Australian Plant Census (2011) available at: Vascular Plants APNI (biodiversity.org.au)
Pannicle Jointvetch (Aeschynomene paniculata) is a leguminous subshrub or shrub 1–2.5 m tall, with tough, spindly, reddish-brown, striated (grooved) stems. Leaves are compound and about 4–9 cm long. 40–80 single elliptic or oblong leaflets are arranged on 2-sides of the main leaf axis but without a terminal leaflet. The leaflets are sensitive to the touch.
The pea-shaped flowers are yellow, numerous and 6–7 mm long and are on stalks up to 10 mm long. The seed pods are stalked, straight or slightly curved and 15–22 mm long.
The upper margins of the pods (fruit) are shallowly indented, while the lower margins are strongly indented, with the indentations dividing each pod into 3–5 distinct sections called articles. The articles break free from each other when the pod matures (Lima 2006; Short 2007, pers. comm.).
For further information and assistance with identification of Pannicle Jointvetch contact the herbarium in your state or territory.
Pannicle Jointvetch is adapted to seasonally dry tropical areas (Csurhes 2016). It appears best suited to areas with 800–1000 mm per annum and can tolerate partial shade but seems to prefer full sun.Preferred soil types appear to be sandy to silty loam soils, sometimes with a clay sub-soil (Csurhes 2016).
Pannicle Jointvetch may be confused with other species of Aeschynomene. Of the other species in Australia only A. aspera and A. indica, like Pannicle Jointvetch, have leaflets with one main nerve (midvein), all others have two or more conspicuous lateral nerves. In A. aspera the lower stems are spongy and the seed pods are more than 6 mm wide, with the 3-5 articles being corky and having rough margins. Plants of A. indica are sparsely to densely hairy and sometimes viscid and at maturity the articles of the fruit are strongly rugose (ridged and wrinkled), not smooth as with Pannicle Jointvetch (Reynolds 1990; Lima 2006).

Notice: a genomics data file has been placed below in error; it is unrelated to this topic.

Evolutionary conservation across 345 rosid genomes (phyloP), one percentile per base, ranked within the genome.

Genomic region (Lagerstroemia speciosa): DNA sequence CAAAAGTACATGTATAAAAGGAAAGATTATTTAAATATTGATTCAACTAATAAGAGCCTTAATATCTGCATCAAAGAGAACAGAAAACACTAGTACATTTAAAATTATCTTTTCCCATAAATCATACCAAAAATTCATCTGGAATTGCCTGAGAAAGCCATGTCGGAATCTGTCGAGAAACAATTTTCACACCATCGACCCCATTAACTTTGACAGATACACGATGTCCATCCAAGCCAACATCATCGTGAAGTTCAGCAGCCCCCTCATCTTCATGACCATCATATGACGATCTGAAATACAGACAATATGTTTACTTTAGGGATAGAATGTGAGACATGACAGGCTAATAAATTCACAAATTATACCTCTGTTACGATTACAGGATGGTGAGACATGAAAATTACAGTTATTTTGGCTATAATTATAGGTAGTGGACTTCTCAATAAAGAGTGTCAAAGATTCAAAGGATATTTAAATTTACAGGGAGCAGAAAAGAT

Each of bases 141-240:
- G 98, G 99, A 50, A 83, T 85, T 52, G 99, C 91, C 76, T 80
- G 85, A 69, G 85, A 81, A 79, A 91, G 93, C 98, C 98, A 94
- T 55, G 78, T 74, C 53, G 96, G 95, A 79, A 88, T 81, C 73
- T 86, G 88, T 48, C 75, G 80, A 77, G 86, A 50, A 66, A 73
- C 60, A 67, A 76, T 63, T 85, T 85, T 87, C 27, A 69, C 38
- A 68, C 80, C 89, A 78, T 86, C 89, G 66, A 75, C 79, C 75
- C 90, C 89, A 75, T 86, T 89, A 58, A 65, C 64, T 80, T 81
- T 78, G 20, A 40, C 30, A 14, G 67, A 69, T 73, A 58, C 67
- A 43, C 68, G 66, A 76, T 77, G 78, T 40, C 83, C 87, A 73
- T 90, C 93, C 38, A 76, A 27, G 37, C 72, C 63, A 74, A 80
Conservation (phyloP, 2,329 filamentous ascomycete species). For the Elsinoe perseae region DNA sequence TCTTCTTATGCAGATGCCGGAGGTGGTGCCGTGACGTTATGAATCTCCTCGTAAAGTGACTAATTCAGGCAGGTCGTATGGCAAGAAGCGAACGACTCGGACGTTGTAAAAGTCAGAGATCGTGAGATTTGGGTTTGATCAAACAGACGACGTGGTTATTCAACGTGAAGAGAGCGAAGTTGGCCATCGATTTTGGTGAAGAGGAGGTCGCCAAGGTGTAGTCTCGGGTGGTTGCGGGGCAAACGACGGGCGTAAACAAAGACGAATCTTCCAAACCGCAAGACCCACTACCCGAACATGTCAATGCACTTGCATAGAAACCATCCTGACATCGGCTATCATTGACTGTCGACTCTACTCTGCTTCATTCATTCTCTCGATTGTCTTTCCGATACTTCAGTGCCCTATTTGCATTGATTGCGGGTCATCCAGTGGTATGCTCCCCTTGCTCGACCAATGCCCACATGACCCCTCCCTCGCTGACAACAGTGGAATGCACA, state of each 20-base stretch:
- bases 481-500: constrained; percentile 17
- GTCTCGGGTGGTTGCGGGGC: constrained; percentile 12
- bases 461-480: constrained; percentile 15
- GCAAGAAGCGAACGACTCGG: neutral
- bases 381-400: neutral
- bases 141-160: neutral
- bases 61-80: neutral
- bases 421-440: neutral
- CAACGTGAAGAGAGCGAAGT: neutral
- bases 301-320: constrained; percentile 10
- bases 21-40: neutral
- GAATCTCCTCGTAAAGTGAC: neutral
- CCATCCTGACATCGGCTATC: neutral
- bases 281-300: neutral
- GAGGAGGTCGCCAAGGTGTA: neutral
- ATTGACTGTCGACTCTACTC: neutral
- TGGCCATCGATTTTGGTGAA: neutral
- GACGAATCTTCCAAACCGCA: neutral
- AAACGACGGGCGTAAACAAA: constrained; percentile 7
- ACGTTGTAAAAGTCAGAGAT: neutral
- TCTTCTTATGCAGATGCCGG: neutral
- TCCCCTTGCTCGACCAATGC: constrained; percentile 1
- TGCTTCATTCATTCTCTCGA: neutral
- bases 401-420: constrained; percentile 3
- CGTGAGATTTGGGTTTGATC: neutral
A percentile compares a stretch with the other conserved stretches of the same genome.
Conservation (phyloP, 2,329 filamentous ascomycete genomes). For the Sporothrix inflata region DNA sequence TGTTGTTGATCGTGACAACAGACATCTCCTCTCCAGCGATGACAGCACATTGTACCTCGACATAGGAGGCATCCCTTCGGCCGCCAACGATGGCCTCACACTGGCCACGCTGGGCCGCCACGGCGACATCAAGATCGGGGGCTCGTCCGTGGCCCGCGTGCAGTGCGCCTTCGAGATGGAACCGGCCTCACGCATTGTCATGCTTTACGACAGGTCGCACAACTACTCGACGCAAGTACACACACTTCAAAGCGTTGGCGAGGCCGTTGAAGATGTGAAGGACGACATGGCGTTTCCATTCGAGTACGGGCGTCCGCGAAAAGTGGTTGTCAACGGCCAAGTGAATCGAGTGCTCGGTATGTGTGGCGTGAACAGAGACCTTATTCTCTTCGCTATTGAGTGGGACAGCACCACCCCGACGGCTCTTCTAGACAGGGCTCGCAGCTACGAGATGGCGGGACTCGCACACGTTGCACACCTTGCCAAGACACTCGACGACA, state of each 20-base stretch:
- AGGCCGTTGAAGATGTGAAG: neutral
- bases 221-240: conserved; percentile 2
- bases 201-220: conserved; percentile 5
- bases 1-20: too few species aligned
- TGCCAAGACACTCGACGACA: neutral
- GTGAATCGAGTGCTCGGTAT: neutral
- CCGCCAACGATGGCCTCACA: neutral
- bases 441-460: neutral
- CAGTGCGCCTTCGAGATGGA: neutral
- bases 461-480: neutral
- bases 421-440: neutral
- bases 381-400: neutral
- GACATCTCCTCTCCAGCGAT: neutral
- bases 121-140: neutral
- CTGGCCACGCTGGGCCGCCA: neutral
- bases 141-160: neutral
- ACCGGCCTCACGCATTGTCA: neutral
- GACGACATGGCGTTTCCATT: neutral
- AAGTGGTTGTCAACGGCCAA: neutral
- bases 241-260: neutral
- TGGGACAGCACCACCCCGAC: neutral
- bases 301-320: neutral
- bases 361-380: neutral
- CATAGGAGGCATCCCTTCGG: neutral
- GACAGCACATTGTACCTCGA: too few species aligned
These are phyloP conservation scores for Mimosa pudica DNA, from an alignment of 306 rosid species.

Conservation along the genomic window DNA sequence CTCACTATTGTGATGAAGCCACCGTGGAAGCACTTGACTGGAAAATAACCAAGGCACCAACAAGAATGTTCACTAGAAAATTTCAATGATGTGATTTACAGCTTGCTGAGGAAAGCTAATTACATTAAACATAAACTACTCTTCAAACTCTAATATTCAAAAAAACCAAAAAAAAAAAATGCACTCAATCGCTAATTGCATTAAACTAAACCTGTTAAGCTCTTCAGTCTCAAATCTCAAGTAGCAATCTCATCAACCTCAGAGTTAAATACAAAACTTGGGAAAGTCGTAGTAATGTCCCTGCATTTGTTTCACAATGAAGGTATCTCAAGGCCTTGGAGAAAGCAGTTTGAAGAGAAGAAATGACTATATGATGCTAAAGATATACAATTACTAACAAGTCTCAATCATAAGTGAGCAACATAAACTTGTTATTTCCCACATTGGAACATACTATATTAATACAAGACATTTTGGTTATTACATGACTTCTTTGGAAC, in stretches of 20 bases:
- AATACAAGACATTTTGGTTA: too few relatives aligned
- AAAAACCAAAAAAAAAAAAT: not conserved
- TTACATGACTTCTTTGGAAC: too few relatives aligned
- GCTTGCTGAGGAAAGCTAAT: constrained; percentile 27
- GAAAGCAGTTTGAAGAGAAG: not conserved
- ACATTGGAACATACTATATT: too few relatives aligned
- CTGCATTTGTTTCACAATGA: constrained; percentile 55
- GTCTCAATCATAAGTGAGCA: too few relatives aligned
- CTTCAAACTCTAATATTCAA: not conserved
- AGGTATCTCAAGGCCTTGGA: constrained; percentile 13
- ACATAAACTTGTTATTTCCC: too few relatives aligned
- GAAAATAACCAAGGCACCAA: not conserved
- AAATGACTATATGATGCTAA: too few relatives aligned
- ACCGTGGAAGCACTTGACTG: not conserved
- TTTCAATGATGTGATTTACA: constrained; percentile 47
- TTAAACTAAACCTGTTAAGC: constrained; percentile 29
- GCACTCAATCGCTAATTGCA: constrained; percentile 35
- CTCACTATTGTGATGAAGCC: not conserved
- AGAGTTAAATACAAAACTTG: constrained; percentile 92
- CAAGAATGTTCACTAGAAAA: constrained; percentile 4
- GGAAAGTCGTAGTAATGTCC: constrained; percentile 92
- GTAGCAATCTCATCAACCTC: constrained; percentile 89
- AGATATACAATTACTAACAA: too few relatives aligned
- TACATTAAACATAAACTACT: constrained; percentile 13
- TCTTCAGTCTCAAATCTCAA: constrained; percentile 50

Pannicle Jointvetch is one of seventeen sleeper weeds identified by the Bureau of Rural Sciences (following consultation with the Australian Weeds Committee) which could have nationally significant impacts on agriculture if allowed to spread.
Agriculture: It is reported that Pannicle Jointvetch can develop into thickets which exclude useful pasture species and that it is most likely to be a problem for woodland and rangeland pastures than in cropping or agriculture. Grazing woodland is the primary land use currently impacted by this species particularly where it has escaped pasture plant evaluation sites at Batavia Downs (Cunningham et al. 2004; Cunningham & Brown 2006).
Native ecosystems: In the areas where it has naturalised in Queensland it has spread rapidly, particularly in grasslands, dry Eucalyptus and Corymbia woodlands and seasonally wet Melaleuca woodlands, where the soil tends to be exposed each dry season (Csurhes 2016). Without any control, large numbers of seeds are dropped resulting in the development of more or less pure stands over a few years (Csurhes 2016).
Pannicle Jointvetch is said to produce abundant, long-lived seed but no information as to any particular method of spread has been noted (Cunningham & Brown 2006). Seeds can be dispersed through the gut of ruminants and readily establish in dung. In monsoonal areas, seeds are suspected to have been transported down-slope by heavy rain. Vehicles might also carry seeds embedded in mud (Csurhes 2016).